We can never learn enough about love. The truth of the matter is most of us -unless we’re in the field of relationship education or couple therapy or simply have a voracious appetite for the subject matter - never ever really think about the complexities and nuances underlying loving relationships; or really ever consider what it takes to get to know ourselves and each other better with respect to marriage, family, parenting, couple communication, sex or LOVE. As a matter of fact, when it comes to relationship harmony, each partner generally wants the other to feel and think the same way. And, society is no help, encouraging couples to stay uneducated and let romance guide the way! Most people are unaware of the ways they get triggered by each other, or that their past traumas, experiences and relationships absolutely affect their current one. Most of us don't pay attention to how our defense mechanisms may be pushing a partner away, or realize that anger is usually a response to hurt or fear, an undependable way many of us use to ward off pain. Nor are couples generally aware that there are four types of behaviour that are particularly corrosive in a marriage that - when not managed- can actually predict divorce with over 90% accuracy. Most people do not discern between love and desire, nor fully understand how they play out in intimate relationships or, more specifically, how love and desire can influence the sexual connection between a couple in both a positive and negative way. Most couples don’t know that when it comes to parenthood, we call the first two years of parenting the “post-partum-marital disaster area” because the potential for disconnect is so high between the couple (including infidelity). Yes, who would ever think that the majority of pregnant couples often report marital dissatisfaction once a baby comes along…never quite thinking it could also spell erotic disaster for their relationship! Most people are unaware of the different- yet equally effective - love languages they can use to express love and repair and that differences are perfectly ok! Most are surprised to hear that happy, stable couples have about as many problems as unhappy, unstable couples. Yes, you read that right! Most couples don’t consider that sometimes gender differences in communication play a major role : that for many men, it is the joint activities which act as an important bridge to emotional intimacy and connection (rather than the standard rule of verbal communication women routinely advocate as being the "best", if not the only, way). So, perhaps it’s safe to say that most of us do not really see past our own assumptions or perspectives when it comes to creating and sustaining relationship harmony, right? Often we cannot see the ways we undermine ourselves and our relationships. And, let me stress MOST OF US! The sad truth is that most of us have never been taught about successful relationships, other than the examples shown to us via role models, such as the influence carried over from family or what we expect or rely on to be true- based on what we believe or see around us -especially through media! Yes, indeed, research tells us our perceptions of marriage mostly stem from some mix of romantic comedies, mainstream media, and the example set by our parents, which can leave us with an unrealistic, decidedly negative, and, at best, incomplete picture of what it really means to build a committed, fulfilling relationship. And finally, how many of us actually think about the way our relationships exist in a larger, social, cultural context? Or, how we unwittingly pick up on cues from what is happening around us? This influence alone plays a significant role where our expectations and choices for love and life are concerned. In the end, relationship education is about knowing how to live and love better, and there is always, always much more to learn.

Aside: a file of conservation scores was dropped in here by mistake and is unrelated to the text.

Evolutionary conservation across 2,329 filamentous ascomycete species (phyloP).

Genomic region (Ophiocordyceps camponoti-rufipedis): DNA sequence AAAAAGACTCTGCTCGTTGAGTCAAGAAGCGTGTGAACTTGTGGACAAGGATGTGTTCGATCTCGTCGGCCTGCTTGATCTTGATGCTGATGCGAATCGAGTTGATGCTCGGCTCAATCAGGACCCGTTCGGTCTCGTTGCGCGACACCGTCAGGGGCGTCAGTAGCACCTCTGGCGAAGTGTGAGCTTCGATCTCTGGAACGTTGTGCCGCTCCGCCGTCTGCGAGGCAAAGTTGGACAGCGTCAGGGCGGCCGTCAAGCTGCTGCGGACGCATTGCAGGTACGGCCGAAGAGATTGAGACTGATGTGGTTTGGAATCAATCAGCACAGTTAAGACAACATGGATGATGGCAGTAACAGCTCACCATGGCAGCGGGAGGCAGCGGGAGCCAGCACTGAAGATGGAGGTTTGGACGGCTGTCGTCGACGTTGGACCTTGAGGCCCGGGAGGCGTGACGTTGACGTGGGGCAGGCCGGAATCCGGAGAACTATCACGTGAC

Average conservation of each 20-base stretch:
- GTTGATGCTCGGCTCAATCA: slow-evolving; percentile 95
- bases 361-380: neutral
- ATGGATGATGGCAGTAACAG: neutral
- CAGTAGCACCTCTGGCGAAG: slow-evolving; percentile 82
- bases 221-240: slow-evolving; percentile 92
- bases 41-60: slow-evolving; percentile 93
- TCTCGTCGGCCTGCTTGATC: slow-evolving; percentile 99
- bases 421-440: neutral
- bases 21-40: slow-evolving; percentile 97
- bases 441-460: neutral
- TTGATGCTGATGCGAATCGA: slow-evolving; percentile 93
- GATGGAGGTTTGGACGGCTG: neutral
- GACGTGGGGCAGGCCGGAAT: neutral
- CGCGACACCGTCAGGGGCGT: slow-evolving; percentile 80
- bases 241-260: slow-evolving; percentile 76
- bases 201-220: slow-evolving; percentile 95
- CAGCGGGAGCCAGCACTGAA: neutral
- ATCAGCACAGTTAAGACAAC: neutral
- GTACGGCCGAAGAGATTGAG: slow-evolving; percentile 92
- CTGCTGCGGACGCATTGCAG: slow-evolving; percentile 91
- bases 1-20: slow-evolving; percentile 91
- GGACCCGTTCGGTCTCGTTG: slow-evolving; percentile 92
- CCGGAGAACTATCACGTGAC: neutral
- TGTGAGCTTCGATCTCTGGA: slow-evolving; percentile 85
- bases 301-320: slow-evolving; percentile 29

Love is a Classroom in the School of life
There's a saying: "an ounce of prevention is worth a pound of cure". Probably nowhere more true than with relationship education. To help prepare you for marriage, to help prepare you for parenthood. Mid-life and retirement, too. To prepare you for the inherent challenges which are naturally present in all relationships….to educate you as to how to navigate them in such a way as to learn-grow-and-evolve together. To learn research-based skills that may dramatically improve the intimacy and friendship in your relationship and help you manage conflict in a healthy, positive way. To normalize and not pathologize. To learn how to love more bravely and know that, although uncharted territory can strike fear into many people, chances are pretty good when you and your partner find yourselves on the same page because you want the same thing, namely: a successful and rewarding relationship.
Everyone deserves a healthy and happy relationship and I honestly believe we would all do better if we just opened ourselves more to understanding love. We live in a culture where hardly anyone likes to think they can “learn” to be more emotionally healthy and happy in a relationship! Why is that? Think about it for a moment: We need to take drivers-ed in order to learn how to become good drivers, we hire financial consultants to guide us to make better decisions with our money, we hire business coaches, take golf or swimming lessons and the list goes on ...we do so many things in life in order to "know better so as to do better" and yet, still think relationships don’t require the same type of scrutiny. Why is it that we don’t address life skills in the same cost-effective approach when it comes to love, dating, sex, parenting, etc…why isn’t relationship education part of the regular school curriculum…especially seeing we know through the science of child development research that educating children about healthy relationships before the age of 10 is vital, because after this point, attitudes and behaviours become crystallized and resistant to change? I think this fact alone is reason enough to enlist in a relationship class, or more importantly, a parenting workshop…for the sake of the children, our relationship and a happy family life!
Unquestionably, love should never be taken for granted. It is a subject we can all learn more about, but only if we choose to look beyond the misguided, typical school of thought: that love is an emotion, or just a feeling rather than an action or a practice. Perhaps if we consciously aligned ourselves more with the perspective that it is through our very acts of love and care towards our loved ones, we are given the opportunity to continue to open our hearts to deeper feelings of love and compassion with one another. Love always needs to be something more than what you say or feel, it needs to be something that you also do! Maybe the lesson here is to learn that when it comes to the school of relational life, "love is more like a verb than a noun", something we mostly do but can also learn well. And when we do, not only will our own lives feel more meaningful—but our relationships will be better, too.
Hi, I'm Lydia- a modern-day warrior of the heart with a mission to reconcile the mystery and mastery of Love.